The COA in 2012 also provided subsidies to 24 FaAs to improve their extension and education facilities, in order to upgrade the services at local FaAs.

Improving the functioning of the rural financial system

Improving services and management at rural financial institutions

  The COA has continued to insist that the credit departments of farmers’ and fishermen’s associations (F/FAs) reduce their non-performing loans, increase their allowance for doubtful accounts, and raise the quality of assets. Total deposits at credit departments of F/FAs in 2012 were NT$1.6 trillion, while outstanding loans were NT$812.5 billion. Before-tax net profit was NT$4.9 billion. The non-performing loan ratio was 1.54%. Total deposits of the Agricultural Bank of Taiwan (ABT) were NT$653.6 billion; outstanding loans were NT$194.8 billion and before-tax net profit was NT$564 million. These results show that F/FA credit departments and the ABT have been continually improving their operations.

  Continuing to process policy-oriented special agricultural loans In order to promote agricultural development and increase rural welfare, the COA continues to process policy-oriented special agricultural loans. In 2012 we provided NT$28.2 billion in new loans to 54,000 farmers and fishermen. At the end of the year, outstanding loans were NT$116.9 billion, benefiting 260,000 farmers and fishermen. We also assisted about 36,000 farmers and fishermen to use the agricultural credit guarantee mechanism so that they could raise NT$218.2 billion of capital.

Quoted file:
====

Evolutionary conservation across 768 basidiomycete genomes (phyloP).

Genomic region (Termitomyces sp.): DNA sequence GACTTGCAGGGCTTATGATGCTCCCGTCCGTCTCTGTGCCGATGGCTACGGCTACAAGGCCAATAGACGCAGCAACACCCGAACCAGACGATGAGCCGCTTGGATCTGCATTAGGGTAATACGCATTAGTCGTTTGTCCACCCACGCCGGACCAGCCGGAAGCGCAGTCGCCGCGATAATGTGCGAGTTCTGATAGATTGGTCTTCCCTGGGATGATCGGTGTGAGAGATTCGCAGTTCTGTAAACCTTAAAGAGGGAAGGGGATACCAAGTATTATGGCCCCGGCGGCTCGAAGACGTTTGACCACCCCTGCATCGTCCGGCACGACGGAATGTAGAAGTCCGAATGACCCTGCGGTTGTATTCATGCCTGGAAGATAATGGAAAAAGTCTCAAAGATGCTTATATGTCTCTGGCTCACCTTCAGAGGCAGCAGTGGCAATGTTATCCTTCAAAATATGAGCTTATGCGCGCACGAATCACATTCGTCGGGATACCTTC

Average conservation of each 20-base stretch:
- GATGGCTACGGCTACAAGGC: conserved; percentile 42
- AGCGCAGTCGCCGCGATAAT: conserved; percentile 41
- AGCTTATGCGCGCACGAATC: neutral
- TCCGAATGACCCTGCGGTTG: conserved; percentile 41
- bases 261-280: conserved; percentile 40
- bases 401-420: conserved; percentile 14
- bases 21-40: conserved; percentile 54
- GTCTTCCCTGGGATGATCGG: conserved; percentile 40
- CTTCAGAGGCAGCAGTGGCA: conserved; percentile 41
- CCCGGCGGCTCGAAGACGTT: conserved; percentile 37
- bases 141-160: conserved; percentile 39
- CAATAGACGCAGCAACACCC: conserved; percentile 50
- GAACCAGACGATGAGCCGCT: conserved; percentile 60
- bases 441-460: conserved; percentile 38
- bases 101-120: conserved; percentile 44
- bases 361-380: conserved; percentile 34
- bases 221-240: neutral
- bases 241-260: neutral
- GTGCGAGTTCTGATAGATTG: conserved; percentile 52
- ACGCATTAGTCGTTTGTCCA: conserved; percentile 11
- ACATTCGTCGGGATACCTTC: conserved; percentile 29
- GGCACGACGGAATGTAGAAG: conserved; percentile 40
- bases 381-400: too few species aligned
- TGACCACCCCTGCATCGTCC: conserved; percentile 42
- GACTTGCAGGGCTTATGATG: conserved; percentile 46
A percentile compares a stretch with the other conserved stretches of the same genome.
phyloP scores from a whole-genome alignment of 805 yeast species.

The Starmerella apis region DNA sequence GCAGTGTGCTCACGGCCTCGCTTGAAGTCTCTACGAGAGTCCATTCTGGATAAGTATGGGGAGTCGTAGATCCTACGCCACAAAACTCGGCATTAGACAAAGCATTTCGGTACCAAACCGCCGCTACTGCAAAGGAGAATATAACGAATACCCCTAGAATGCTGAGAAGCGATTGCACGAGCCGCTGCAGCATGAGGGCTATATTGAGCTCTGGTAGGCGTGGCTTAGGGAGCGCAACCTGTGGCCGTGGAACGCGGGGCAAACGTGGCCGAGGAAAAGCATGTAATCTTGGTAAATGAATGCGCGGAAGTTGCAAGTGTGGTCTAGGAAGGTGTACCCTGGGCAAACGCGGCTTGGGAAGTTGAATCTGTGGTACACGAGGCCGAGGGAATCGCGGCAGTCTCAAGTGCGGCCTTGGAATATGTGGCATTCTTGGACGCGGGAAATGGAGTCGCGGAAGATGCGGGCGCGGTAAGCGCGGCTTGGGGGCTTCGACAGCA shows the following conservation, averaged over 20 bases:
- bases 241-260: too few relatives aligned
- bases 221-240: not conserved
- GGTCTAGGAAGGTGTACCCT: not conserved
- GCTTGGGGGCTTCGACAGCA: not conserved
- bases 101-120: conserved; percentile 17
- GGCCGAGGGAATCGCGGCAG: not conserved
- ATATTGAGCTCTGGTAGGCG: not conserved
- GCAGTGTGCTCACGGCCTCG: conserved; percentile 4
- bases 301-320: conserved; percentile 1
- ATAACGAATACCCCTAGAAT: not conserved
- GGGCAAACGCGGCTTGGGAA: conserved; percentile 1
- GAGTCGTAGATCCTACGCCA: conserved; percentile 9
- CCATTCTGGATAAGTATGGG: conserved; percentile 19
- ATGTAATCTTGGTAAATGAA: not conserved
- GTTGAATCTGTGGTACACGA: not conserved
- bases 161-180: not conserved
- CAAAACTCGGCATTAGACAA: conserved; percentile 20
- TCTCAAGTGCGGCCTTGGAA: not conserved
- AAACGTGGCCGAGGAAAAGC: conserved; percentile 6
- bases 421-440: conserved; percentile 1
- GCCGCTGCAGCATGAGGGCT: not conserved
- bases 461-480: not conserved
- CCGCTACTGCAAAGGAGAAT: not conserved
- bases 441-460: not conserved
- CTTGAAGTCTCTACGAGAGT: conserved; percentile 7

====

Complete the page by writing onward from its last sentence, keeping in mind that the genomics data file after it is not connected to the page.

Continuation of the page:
Helping credit departments to provide diversified financial services To enhance the quality and competitiveness of services provided by the credit departments of farmers’ and fishermen’s associations (F/FAs), the COA assigned the Agriculture Bank of Taiwan (ABT) to integrate the operations of 302 F/FAs credit departments (with a total of 1,162 operating locations) in order to expand services to the public. These credit departments now process payment collection for institutions and corporations. By the end of 2012 there were over 9.93 million such transactions totaling nearly NT$37.7 billion.